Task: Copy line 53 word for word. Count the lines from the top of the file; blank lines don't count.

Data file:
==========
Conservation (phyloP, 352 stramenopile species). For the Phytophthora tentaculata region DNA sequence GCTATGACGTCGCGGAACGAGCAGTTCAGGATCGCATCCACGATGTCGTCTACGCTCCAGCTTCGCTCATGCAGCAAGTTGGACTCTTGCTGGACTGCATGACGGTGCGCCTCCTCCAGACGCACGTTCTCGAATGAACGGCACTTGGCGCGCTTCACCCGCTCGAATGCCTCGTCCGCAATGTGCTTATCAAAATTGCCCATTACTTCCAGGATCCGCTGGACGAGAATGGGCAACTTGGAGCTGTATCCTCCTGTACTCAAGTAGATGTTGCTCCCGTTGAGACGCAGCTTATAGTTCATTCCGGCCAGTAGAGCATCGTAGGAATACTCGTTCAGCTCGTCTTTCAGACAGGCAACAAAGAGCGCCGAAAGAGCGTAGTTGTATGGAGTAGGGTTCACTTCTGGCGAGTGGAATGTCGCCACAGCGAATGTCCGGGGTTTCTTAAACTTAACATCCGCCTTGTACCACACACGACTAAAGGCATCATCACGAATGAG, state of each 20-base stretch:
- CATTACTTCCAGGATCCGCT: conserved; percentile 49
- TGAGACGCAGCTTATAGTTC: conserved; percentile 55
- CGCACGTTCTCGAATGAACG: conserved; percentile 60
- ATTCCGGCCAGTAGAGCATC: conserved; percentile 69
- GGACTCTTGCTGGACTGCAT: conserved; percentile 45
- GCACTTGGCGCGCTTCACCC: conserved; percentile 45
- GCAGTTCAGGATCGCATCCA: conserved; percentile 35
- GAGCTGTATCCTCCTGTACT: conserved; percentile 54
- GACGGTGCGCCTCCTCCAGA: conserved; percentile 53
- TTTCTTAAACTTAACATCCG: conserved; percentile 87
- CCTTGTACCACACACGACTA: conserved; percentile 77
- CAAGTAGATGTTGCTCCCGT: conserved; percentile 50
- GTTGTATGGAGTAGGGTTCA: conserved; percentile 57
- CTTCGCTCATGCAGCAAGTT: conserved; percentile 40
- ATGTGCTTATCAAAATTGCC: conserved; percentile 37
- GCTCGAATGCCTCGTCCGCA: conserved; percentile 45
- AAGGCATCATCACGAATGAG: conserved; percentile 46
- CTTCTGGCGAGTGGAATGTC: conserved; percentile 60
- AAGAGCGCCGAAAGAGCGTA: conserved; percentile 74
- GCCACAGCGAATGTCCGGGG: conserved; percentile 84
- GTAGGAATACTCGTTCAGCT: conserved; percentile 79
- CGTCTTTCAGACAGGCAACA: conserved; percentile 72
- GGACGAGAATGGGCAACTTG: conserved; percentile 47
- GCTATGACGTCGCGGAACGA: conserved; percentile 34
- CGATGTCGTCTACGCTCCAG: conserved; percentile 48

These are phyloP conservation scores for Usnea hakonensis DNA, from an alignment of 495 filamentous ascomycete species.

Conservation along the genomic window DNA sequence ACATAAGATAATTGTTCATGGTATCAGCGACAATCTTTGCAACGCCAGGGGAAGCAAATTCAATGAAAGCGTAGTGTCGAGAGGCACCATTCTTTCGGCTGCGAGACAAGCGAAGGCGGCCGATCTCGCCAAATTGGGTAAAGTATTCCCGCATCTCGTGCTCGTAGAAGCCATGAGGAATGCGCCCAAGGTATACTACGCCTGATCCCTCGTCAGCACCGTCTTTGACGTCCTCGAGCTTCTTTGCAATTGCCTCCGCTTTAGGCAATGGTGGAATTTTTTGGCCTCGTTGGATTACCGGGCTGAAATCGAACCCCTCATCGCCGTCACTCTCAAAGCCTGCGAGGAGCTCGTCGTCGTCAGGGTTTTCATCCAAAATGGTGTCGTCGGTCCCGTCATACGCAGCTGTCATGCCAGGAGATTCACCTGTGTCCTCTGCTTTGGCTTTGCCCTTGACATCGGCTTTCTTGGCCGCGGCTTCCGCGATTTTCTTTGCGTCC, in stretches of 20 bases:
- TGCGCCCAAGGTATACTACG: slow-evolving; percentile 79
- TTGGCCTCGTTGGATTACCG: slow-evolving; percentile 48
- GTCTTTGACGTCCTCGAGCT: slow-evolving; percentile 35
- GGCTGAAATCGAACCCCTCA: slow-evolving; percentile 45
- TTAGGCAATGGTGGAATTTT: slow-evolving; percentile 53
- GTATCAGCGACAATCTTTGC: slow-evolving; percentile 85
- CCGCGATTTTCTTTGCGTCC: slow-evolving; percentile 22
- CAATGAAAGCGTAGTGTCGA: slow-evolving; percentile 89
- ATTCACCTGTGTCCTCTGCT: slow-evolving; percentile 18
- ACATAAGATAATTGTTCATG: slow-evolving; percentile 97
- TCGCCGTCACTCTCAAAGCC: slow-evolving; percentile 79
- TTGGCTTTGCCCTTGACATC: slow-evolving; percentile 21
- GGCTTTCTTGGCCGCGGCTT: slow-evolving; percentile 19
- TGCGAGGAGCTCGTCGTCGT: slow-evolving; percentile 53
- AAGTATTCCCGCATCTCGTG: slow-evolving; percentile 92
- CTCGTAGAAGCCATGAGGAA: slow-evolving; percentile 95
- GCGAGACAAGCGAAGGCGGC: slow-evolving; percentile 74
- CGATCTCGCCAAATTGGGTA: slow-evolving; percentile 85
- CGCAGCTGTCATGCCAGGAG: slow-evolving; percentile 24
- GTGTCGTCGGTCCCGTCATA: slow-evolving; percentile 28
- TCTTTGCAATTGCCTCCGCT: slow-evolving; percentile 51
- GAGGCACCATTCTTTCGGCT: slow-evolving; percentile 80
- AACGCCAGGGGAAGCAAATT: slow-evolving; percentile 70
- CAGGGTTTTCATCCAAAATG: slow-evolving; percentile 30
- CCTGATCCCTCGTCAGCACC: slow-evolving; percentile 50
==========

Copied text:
- CCTGATCCCTCGTCAGCACC: slow-evolving; percentile 50